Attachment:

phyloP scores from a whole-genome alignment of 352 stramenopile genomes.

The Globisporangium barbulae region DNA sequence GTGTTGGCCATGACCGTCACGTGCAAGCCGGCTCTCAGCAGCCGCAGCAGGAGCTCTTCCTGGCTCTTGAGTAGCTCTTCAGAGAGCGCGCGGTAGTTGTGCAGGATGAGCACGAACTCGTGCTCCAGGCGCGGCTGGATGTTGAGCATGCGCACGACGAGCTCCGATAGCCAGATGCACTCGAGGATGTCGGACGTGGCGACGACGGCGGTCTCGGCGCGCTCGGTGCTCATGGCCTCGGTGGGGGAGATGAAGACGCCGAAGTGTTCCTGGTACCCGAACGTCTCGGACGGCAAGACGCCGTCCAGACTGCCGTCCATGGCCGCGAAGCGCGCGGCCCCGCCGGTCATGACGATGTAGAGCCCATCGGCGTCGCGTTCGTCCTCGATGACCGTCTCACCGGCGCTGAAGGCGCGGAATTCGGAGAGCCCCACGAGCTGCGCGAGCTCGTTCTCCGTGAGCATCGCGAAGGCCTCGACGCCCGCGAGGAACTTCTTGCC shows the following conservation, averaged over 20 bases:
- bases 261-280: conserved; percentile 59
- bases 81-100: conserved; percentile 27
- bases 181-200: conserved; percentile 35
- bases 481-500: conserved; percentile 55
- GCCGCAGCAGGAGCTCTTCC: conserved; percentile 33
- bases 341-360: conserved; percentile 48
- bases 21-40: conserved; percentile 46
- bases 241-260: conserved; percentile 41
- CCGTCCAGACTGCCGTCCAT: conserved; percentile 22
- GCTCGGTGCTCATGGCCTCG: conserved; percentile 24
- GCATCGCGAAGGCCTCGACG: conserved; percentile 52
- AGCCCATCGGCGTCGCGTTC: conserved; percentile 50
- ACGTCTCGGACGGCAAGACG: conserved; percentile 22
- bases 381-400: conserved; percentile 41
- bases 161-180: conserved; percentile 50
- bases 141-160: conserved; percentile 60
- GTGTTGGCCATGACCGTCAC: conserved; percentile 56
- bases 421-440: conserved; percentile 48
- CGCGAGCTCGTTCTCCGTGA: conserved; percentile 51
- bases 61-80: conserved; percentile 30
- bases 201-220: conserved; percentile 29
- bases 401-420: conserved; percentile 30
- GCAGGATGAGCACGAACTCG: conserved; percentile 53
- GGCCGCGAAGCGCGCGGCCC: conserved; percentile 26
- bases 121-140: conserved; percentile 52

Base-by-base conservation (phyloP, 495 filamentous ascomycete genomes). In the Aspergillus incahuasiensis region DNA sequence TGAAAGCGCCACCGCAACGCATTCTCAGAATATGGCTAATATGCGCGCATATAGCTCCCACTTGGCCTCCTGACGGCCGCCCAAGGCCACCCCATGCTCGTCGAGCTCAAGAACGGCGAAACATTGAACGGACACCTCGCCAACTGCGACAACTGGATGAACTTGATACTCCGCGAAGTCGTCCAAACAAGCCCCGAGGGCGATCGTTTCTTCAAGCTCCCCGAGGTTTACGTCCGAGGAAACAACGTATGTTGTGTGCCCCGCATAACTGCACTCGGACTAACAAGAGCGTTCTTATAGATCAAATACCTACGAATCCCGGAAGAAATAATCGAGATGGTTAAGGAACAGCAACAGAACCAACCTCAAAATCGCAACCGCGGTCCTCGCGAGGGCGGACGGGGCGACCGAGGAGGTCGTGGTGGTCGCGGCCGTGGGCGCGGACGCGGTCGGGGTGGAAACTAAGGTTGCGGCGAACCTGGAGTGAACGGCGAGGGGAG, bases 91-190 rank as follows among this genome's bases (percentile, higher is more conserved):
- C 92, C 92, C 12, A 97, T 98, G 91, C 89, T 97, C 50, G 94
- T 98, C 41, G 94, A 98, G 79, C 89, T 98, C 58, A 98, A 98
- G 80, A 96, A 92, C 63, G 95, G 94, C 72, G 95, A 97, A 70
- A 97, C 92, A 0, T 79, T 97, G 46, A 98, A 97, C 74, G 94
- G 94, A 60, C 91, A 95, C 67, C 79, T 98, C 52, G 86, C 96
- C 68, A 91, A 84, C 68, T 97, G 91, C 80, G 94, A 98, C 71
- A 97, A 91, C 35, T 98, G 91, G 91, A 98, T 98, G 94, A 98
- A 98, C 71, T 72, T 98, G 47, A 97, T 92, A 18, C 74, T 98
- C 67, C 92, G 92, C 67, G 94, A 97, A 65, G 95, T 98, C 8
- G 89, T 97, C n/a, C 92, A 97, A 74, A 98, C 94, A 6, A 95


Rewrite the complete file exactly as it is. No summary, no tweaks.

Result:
phyloP scores from a whole-genome alignment of 352 stramenopile genomes.

The Globisporangium barbulae region DNA sequence GTGTTGGCCATGACCGTCACGTGCAAGCCGGCTCTCAGCAGCCGCAGCAGGAGCTCTTCCTGGCTCTTGAGTAGCTCTTCAGAGAGCGCGCGGTAGTTGTGCAGGATGAGCACGAACTCGTGCTCCAGGCGCGGCTGGATGTTGAGCATGCGCACGACGAGCTCCGATAGCCAGATGCACTCGAGGATGTCGGACGTGGCGACGACGGCGGTCTCGGCGCGCTCGGTGCTCATGGCCTCGGTGGGGGAGATGAAGACGCCGAAGTGTTCCTGGTACCCGAACGTCTCGGACGGCAAGACGCCGTCCAGACTGCCGTCCATGGCCGCGAAGCGCGCGGCCCCGCCGGTCATGACGATGTAGAGCCCATCGGCGTCGCGTTCGTCCTCGATGACCGTCTCACCGGCGCTGAAGGCGCGGAATTCGGAGAGCCCCACGAGCTGCGCGAGCTCGTTCTCCGTGAGCATCGCGAAGGCCTCGACGCCCGCGAGGAACTTCTTGCC shows the following conservation, averaged over 20 bases:
- bases 261-280: conserved; percentile 59
- bases 81-100: conserved; percentile 27
- bases 181-200: conserved; percentile 35
- bases 481-500: conserved; percentile 55
- GCCGCAGCAGGAGCTCTTCC: conserved; percentile 33
- bases 341-360: conserved; percentile 48
- bases 21-40: conserved; percentile 46
- bases 241-260: conserved; percentile 41
- CCGTCCAGACTGCCGTCCAT: conserved; percentile 22
- GCTCGGTGCTCATGGCCTCG: conserved; percentile 24
- GCATCGCGAAGGCCTCGACG: conserved; percentile 52
- AGCCCATCGGCGTCGCGTTC: conserved; percentile 50
- ACGTCTCGGACGGCAAGACG: conserved; percentile 22
- bases 381-400: conserved; percentile 41
- bases 161-180: conserved; percentile 50
- bases 141-160: conserved; percentile 60
- GTGTTGGCCATGACCGTCAC: conserved; percentile 56
- bases 421-440: conserved; percentile 48
- CGCGAGCTCGTTCTCCGTGA: conserved; percentile 51
- bases 61-80: conserved; percentile 30
- bases 201-220: conserved; percentile 29
- bases 401-420: conserved; percentile 30
- GCAGGATGAGCACGAACTCG: conserved; percentile 53
- GGCCGCGAAGCGCGCGGCCC: conserved; percentile 26
- bases 121-140: conserved; percentile 52

Base-by-base conservation (phyloP, 495 filamentous ascomycete genomes). In the Aspergillus incahuasiensis region DNA sequence TGAAAGCGCCACCGCAACGCATTCTCAGAATATGGCTAATATGCGCGCATATAGCTCCCACTTGGCCTCCTGACGGCCGCCCAAGGCCACCCCATGCTCGTCGAGCTCAAGAACGGCGAAACATTGAACGGACACCTCGCCAACTGCGACAACTGGATGAACTTGATACTCCGCGAAGTCGTCCAAACAAGCCCCGAGGGCGATCGTTTCTTCAAGCTCCCCGAGGTTTACGTCCGAGGAAACAACGTATGTTGTGTGCCCCGCATAACTGCACTCGGACTAACAAGAGCGTTCTTATAGATCAAATACCTACGAATCCCGGAAGAAATAATCGAGATGGTTAAGGAACAGCAACAGAACCAACCTCAAAATCGCAACCGCGGTCCTCGCGAGGGCGGACGGGGCGACCGAGGAGGTCGTGGTGGTCGCGGCCGTGGGCGCGGACGCGGTCGGGGTGGAAACTAAGGTTGCGGCGAACCTGGAGTGAACGGCGAGGGGAG, bases 91-190 rank as follows among this genome's bases (percentile, higher is more conserved):
- C 92, C 92, C 12, A 97, T 98, G 91, C 89, T 97, C 50, G 94
- T 98, C 41, G 94, A 98, G 79, C 89, T 98, C 58, A 98, A 98
- G 80, A 96, A 92, C 63, G 95, G 94, C 72, G 95, A 97, A 70
- A 97, C 92, A 0, T 79, T 97, G 46, A 98, A 97, C 74, G 94
- G 94, A 60, C 91, A 95, C 67, C 79, T 98, C 52, G 86, C 96
- C 68, A 91, A 84, C 68, T 97, G 91, C 80, G 94, A 98, C 71
- A 97, A 91, C 35, T 98, G 91, G 91, A 98, T 98, G 94, A 98
- A 98, C 71, T 72, T 98, G 47, A 97, T 92, A 18, C 74, T 98
- C 67, C 92, G 92, C 67, G 94, A 97, A 65, G 95, T 98, C 8
- G 89, T 97, C n/a, C 92, A 97, A 74, A 98, C 94, A 6, A 95